DeepMind's co-founder suggested testing an AI chatbot's ability to turn $100,000 into $1 million to measure human-like intelligence
- DeepMind's co-founder believes the Turing test is an outdated method to test AI intelligence.
- In his book, he suggests a new idea in which AI chatbots have to turn $100,000 into $1 million.
A co-founder of Google's AI research lab DeepMind thinks AI chatbots like ChatGPT should be tested on their ability to turn $100,000 into $1 million in a "modern Turing test" that measures human-like intelligence.
Mustafa Suleyman, formerly head of applied AI at DeepMind and now CEO and co-founder of Inflection AI, is releasing a new book called "The Coming Wave: Technology, Power, and the Twenty-first Century's Greatest Dilemma."
In the book, Suleyman dismissed the traditional Turing test because it's "unclear whether this is a meaningful milestone or not," Bloomberg reported Tuesday.
"It doesn't tell us anything about what the system can do or understand, anything about whether it has established complex inner monologues or can engage in planning over abstract time horizons, which is key to human intelligence," he added.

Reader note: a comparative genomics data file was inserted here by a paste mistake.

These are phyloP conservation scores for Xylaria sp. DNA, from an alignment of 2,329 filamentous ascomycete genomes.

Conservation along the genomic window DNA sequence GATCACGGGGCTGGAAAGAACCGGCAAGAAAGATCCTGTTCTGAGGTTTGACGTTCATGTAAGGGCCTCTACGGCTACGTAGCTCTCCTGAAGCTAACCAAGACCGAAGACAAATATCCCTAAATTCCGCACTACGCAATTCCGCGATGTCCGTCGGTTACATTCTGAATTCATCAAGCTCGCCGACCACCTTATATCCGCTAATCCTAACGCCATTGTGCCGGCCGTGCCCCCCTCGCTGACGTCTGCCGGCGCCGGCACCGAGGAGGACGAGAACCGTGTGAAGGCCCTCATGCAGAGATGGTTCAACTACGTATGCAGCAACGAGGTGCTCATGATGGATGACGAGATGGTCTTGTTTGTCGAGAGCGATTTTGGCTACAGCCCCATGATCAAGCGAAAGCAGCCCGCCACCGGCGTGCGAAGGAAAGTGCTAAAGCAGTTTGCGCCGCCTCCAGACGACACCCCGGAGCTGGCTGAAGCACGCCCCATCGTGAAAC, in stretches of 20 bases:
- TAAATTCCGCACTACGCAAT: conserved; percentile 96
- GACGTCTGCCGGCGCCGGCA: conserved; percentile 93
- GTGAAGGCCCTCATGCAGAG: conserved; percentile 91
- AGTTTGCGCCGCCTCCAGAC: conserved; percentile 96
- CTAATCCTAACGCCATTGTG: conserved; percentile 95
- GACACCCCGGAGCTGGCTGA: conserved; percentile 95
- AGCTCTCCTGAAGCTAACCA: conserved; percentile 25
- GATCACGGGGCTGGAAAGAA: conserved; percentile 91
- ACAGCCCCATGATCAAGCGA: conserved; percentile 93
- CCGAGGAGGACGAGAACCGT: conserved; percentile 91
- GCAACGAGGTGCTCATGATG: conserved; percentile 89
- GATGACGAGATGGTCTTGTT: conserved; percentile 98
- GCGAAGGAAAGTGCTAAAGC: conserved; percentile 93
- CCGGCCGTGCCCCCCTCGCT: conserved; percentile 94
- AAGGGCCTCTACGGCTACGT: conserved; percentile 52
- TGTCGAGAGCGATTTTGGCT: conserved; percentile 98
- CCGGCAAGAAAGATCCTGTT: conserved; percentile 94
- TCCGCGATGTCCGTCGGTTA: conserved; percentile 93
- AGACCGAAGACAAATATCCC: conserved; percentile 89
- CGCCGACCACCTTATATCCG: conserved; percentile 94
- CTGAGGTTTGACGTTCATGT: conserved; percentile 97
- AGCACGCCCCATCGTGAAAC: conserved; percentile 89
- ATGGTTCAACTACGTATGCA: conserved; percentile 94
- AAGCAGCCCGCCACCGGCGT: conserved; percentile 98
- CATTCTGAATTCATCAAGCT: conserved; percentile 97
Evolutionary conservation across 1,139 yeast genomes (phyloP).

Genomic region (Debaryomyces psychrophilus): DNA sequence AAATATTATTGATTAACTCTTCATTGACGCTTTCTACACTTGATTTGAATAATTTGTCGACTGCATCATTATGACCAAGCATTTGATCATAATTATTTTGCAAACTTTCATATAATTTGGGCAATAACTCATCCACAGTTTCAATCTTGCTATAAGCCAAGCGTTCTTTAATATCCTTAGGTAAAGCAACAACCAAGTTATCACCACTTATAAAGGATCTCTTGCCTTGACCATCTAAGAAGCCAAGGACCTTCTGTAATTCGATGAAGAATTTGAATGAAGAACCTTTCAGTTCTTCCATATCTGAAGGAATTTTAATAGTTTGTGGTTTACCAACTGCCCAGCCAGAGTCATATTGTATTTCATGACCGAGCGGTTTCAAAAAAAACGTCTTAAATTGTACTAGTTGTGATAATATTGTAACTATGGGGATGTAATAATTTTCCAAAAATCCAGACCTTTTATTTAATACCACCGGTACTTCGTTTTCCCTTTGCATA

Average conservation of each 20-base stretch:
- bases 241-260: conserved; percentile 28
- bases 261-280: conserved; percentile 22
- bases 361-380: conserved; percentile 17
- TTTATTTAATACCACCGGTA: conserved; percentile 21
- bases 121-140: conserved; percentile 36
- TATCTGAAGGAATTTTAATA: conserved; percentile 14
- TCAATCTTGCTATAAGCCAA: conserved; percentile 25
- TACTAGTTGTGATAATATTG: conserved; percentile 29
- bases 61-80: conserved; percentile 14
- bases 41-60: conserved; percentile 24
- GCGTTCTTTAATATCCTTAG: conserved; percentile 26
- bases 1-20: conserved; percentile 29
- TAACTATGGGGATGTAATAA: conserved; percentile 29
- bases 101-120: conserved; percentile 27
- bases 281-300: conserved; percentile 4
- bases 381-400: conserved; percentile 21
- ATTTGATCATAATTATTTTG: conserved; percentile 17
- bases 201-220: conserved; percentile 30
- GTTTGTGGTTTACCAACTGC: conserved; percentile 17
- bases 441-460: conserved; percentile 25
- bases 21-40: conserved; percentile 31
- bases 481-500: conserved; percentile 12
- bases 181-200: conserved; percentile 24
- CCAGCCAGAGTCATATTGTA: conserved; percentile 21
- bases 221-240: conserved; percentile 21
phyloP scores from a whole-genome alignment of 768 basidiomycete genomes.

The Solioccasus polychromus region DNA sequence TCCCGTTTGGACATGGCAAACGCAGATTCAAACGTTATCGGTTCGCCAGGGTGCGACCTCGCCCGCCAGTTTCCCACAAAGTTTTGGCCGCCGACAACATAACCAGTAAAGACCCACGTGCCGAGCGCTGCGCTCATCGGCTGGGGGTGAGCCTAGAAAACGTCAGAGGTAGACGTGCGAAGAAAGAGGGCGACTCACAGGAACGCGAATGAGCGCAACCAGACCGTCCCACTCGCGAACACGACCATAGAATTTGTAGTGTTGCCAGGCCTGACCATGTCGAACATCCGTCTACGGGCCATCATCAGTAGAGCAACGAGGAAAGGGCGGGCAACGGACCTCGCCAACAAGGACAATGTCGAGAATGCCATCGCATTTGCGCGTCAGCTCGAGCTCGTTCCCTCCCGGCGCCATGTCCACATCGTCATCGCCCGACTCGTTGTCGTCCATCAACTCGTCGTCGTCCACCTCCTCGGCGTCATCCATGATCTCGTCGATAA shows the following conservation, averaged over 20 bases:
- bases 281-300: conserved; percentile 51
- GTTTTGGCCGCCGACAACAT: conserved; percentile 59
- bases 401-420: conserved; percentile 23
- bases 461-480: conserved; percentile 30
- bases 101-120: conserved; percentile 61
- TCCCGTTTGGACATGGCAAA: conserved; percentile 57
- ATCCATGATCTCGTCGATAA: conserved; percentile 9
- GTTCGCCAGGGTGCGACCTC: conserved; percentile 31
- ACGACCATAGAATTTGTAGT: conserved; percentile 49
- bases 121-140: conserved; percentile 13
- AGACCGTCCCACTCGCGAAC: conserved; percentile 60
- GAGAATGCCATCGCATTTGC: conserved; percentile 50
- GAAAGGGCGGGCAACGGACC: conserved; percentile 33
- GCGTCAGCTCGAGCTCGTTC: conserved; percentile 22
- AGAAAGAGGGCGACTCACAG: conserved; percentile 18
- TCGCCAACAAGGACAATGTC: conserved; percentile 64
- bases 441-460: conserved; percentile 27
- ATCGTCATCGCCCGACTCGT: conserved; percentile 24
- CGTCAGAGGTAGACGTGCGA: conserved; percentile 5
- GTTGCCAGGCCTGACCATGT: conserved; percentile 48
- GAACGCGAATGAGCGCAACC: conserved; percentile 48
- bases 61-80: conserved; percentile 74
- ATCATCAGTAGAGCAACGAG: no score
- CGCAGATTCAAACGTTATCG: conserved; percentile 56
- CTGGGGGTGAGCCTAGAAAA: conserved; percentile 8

The Turing test was introduced by Alan Turing in the 1950s to examine whether a machine has human-level intelligence. During the test, human evaluators determine whether they're speaking to a human or a machine. If the machine can pass for a human, then it passes the test.
Instead of comparing AI's intelligence to humans, Suleyman proposes tasking a bot with short-term goals and tasks that it can complete with little human input in a process known as "artificial capable intelligence," or ACI.
To achieve ACI, Suleyman says AI bots should pass a new Turing test in which it receives a $100,000 seed investment and has to turn it into $1 million. As part of the test, the bot must research an e-commerce business idea, develop a plan for the product, find a manufacturer, and then sell the item.
He expects AI to achieve this milestone in the next two years.
"We don't just care about what a machine can say; we also care about what it can do," he wrote, per Bloomberg.
OpenAI's ChatGPT was released in November 2022 and impressed users with its ability to hold casual conversations, generate code, and write essays. ChatGPT spurred the hype around the generative AI industry.
The technology could even add up to $4.4 trillion to the global economy annually, a recent McKinsey report found.
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